Just got my V-Moda M-100. This new flagship of V-Moda really made me curious first 1)what the fuss/hype is all about and 2)in between the mixed reviews at Head-Fi plus the positives & praises from almost all critic reviews (Tyll of Innerfidelity, CNet, CultOfMac, Gizmodo, etc), I thought this might be the circumaural fun-sounding, not-too-serious portable I've been looking for so I took the plunge. Will not go through much of the technicals and my impressions mostly will be of layman's understanding since I'm still not that proficient with the other terms. (warning: this is also going to be a bit lengthy)
This is not the preorder first batch version (VTF-100 with lots of extras & freebies) but already the retail one. The packaging, design and build quality is already a V-Moda trademark - it's awesome, tough, stylish, and there's nothing bad that's to be said. Upon opening the package and plugging it in, it definitely impresses... It's really made to 'Wow!' buyers upon first listen. It was so good at first that it made me think why some are disappointed with the M-100.
But after a long listening session with various genres, weaknesses started to glare. I'll be comparing it with another household circumaural portable, namely the ATH-M50, since most are already familiar with it to get an idea of how it sounds and apparently both share the most significant weakness - the recessed and subdued mids though both handle the recessed mids differently. As with my impressions way back, the M50 is lacking in vocals emphasis for my tastes but handles everything else just right. On the other hand, the M-100 handles vocals very well (albeit a bit colored) yet its weakness is its handling of guitar riffs and string instruments. Sad to say the M-100 is very selective of rock and metal tracks, some sounded good while most sounded off. This is NOT for rock & heavy metal-specific listeners, though it's still adequate for general listeners with rock tracks on their playlists. Other string instruments such as Sharon's violins on Corrs songs are noticeably laid back so sadly guitars & string heavy tracks are a no-no for audiophiles with this headphone.
After getting that out of the way, on to the positives. The M-100 is definitely a basshead's ecstacy and orgasm! This handles the lows very very well - deep, punchy, abundant, and never bloated or muddy in various genres. This is refined BASS at its best - and lots of it. The M-100 also excels in dance, club, electronica, and percussion-heavy tracks. I could go on as far to say that the M-100's sound with club tracks is UNMATCHED at its price range. Listening to PVD, Swedish House Mafia, David Guetta, ATB, etc and with our local DJ track mixes with these is an experience that instantly induces head-bobbing and feet-swaying motions. If only this features a 3D foldable cup then this would make a very standout DJ headphone. This takes dance/club/dubstep tracks to another level. Its treble is also good, handling highs with just the right sparkle without a hint of sibilance. Lastly, soundstage freaks have really something to crave about with these. Very wide considering it's a closed headphone. Presentation and instrument separation is also top-notch though detail and clarity needs a bit more work (might be affected because of the abundant bass).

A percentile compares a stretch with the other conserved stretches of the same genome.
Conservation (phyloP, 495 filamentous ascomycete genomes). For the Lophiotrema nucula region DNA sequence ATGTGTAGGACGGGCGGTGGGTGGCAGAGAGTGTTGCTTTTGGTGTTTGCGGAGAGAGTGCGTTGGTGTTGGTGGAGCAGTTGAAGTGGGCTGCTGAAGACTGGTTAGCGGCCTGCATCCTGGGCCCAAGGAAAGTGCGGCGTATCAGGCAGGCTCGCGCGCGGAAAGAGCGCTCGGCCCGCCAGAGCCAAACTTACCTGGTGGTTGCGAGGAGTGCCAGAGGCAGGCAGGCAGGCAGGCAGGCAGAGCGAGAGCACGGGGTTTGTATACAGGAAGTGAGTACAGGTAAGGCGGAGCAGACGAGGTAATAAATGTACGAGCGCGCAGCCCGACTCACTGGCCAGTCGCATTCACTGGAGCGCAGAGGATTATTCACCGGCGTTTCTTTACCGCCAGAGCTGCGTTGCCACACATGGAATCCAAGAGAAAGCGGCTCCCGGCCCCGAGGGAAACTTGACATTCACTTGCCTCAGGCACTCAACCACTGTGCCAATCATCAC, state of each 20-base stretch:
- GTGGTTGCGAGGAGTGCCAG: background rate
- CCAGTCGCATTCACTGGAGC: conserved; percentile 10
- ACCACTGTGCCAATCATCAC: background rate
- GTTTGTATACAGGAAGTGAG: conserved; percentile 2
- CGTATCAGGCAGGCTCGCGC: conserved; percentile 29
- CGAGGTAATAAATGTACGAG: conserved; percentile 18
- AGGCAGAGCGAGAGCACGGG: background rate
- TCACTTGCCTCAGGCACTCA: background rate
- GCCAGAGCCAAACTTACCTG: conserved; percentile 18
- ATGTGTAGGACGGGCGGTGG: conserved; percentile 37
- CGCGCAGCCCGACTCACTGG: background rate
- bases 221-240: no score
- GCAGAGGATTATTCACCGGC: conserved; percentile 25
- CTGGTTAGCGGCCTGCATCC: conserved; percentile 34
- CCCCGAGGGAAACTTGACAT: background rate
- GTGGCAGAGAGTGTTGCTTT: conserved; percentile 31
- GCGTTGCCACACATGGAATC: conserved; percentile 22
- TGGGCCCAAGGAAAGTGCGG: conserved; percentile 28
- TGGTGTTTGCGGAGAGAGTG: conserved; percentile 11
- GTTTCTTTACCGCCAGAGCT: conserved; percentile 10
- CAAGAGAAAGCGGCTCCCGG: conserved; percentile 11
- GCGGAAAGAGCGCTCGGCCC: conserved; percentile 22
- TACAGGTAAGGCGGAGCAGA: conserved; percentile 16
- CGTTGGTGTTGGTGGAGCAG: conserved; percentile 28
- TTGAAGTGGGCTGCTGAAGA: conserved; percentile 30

Basically, the M-100 trumps the M50 in terms of bass and treble though the mids can be differentiated between your tastes. The M50 is the better all-rounder and the M-100 is genre-specific (excels above others with dance & electronica). The M-100 also shines with percussion-heavy tracks (drums definitely sounds like drums i.e. snares, high hats, etc and not like hitting empty cardboard boxes) though weak with string-heavy songs (some guitar riffs, strums, and violins are really laid back). Overall, the M-100 is NOT an audiophile/reference headphone wherein you can meticulously nitpick its flaws but if you're looking for a fun-sounding, a bit colored (but definitely in a right way) sound to listen on-the-go then this is for you. IMO, it is definitely better than the M50 if you factor in everything from aesthetics, build quality, and sound - though ultimately it's up to you if it's worth $300. I'd say it definitely is if you're more into the dance/club genre and is the budding DJ. Or even that consumer who doesn't nitpick and care much about sound flaws and just wants to listen to good music, have a headphone that looks that kill and that military-grade built to last years of abuse. Otherwise, I'd say this is well worth at $250 max or lower.
Edited by d m41n man - 3/5/13 at 4:48pm
I can understand why some are disappointed with the M-100... I also understand why some are fanboys of it (except those blind, overzealous hype-machine ones) and critics are praises all over it. It's because some were expecting an upgraded M-80 sound (audiophile-friendly mid-centric w/ better highs) and didn't get it (it was marketed as modern audiophile or 'modiophile' anyway). The ones who love it got a 'Wow!' consumer, not-too-serious sound (but still not too audiophile-offending) in the iconic V-Moda form factor. The M-100's better bass and highs does complete the V-Moda experience to the M-80s mid-centric, yet balanced lows and highs, nature. Ultimately, for me, it actually complements the M-80 and what it was lacking (especially since the M-80's mids can sometimes irritate and be grainy in some tracks). The M-80 is your supra-aural mid-centric audiophile all-rounder fix and the M-100 is your circumaural fun-sounding, consumer-friendly and friends-impressing can. These two are one of the best one-two portable combos you can own for a long while.
* Gear used: iPod Touch 5G unamped & iPod Video 5G w/ Fiio E7 + LOD for 320kbps MP3s and Rocoo P for FLACs. Still having trouble inserting images... Will update with images as soon as "There was a problem submitting this to the server. Please try again." goes away...